Doctors and scientists call for divestment from fossil fuel companies

June 25, 2015

Over 50 leading doctors and academics including Fiona Godlee, editor in chief of The BMJ, have signed an open letter published in The Guardian today calling on the Wellcome Trust to divest from fossil fuel companies.

The letter is part of The Guardian's "Keep it in the Ground" Campaign that is urging the world's two biggest charitable funds -- the Wellcome Trust and the Gates Foundation -- to move their money out of fossil fuels.

It reads: "Divestment rests on the premise that it is wrong to profit from an industry whose core business threatens human and planetary health, bringing to mind one of the foundations of medical ethics -- first, do no harm."

In an editorial published today on The BMJ to coincide with the letter, Taavi Tillmann and colleagues also issue an urgent call for rapid action on divestment from fossil fuel companies.

This would send a "clear signal to policy makers and the public that fossil fuel companies do not support the general public interest and need to be better regulated", they explain.

Organisations calling for divestment include the British Medical Association, the Climate and Health Council and Medact.

But the Wellcome Trust and Gates Foundation have argued that as active shareholders of fossil fuel companies, they can change companies' practices through dialogue and constructive engagement.

Nevertheless, the authors argue that there is "little evidence" that shareholder engagement with fossil fuel companies is working to switch dependence on fossil fuel energy with renewables.

They point out that to date "no major fossil fuel company has noticeably shifted its investments into renewable."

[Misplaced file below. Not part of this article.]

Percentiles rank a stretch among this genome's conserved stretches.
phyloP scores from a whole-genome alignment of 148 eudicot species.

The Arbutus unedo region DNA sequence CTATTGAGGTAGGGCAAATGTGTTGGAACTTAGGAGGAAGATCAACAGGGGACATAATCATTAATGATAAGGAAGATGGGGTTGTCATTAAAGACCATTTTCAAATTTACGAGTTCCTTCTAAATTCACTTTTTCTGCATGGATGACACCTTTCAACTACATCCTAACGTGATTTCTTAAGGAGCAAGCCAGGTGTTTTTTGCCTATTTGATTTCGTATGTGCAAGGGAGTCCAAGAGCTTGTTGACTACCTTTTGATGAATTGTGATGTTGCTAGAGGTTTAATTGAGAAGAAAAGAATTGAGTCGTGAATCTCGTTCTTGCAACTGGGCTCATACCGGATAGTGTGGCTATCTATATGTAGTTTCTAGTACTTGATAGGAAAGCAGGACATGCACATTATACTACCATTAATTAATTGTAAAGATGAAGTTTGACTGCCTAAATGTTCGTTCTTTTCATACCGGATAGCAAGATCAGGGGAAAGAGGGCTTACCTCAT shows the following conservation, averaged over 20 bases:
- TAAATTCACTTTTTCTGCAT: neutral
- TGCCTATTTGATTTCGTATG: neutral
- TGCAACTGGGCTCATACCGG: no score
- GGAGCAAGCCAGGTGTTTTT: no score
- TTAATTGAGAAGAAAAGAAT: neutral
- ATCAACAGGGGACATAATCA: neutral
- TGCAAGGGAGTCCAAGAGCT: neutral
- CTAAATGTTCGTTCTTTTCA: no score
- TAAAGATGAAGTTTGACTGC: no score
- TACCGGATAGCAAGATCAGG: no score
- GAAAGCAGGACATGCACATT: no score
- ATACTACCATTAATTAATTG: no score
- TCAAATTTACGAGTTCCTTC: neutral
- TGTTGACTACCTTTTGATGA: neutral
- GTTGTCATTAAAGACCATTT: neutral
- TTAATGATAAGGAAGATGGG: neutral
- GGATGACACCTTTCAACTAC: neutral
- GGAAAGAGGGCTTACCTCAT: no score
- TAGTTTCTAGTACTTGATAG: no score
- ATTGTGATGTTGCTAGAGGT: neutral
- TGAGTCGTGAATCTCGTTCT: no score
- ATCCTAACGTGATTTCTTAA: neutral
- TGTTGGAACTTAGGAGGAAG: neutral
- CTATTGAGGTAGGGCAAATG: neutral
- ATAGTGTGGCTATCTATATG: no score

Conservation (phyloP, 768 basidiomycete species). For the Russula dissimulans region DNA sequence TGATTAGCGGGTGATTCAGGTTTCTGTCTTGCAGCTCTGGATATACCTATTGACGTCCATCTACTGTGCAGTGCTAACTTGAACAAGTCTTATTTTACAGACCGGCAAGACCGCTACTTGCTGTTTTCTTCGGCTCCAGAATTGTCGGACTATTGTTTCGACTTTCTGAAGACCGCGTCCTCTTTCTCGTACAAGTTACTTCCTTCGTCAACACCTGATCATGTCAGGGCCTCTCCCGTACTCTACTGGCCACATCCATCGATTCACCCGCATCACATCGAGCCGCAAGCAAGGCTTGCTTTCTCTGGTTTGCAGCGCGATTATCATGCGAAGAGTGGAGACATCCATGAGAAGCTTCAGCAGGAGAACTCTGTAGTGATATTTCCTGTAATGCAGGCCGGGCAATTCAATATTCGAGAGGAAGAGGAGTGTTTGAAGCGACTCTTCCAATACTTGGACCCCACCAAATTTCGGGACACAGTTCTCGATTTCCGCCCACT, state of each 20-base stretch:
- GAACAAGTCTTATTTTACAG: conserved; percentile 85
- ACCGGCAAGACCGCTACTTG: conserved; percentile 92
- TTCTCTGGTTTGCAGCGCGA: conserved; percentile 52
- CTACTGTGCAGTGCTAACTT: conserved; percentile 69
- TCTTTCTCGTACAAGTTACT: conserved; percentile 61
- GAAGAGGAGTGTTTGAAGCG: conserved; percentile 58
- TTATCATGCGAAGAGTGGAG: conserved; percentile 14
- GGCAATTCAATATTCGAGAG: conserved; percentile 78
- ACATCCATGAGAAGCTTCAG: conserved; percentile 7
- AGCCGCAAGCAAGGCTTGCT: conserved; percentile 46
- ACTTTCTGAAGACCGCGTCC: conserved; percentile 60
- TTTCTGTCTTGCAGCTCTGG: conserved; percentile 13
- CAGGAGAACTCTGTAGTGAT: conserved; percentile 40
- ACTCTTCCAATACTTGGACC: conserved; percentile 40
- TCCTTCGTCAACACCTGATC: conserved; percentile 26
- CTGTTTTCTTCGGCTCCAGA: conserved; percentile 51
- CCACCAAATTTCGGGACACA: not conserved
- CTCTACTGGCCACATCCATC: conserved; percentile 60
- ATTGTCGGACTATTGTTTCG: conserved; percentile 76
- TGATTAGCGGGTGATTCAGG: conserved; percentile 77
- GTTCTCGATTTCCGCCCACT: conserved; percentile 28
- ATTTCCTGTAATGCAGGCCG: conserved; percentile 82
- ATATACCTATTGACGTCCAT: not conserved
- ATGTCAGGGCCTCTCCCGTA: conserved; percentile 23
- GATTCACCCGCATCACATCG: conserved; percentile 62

In addition, they highlight parallels with the tobacco industry: "shareholder action was much less effective at bringing legislation and regulation to curb the tobacco epidemic than divestment and the erosion of the social legitimacy of tobacco companies."

If divestment is not an option, they add, then proponents of shareholder engagement need to be more transparent.

They suggest that the Wellcome Trust should strengthen its shareholder action by making it more aware that it does not invest in coal or tar sands. Also, it could demand the end of exploration of unconventional reserves, especially of tar sands and arctic oil, by a certain date.

Overall, they conclude that "transparent public engagement is more effective than quiet engagement behind the scenes" and this would help progress towards a "low carbon future" and "prevent runaway climate change and unprecedented harm to global health."
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BMJ

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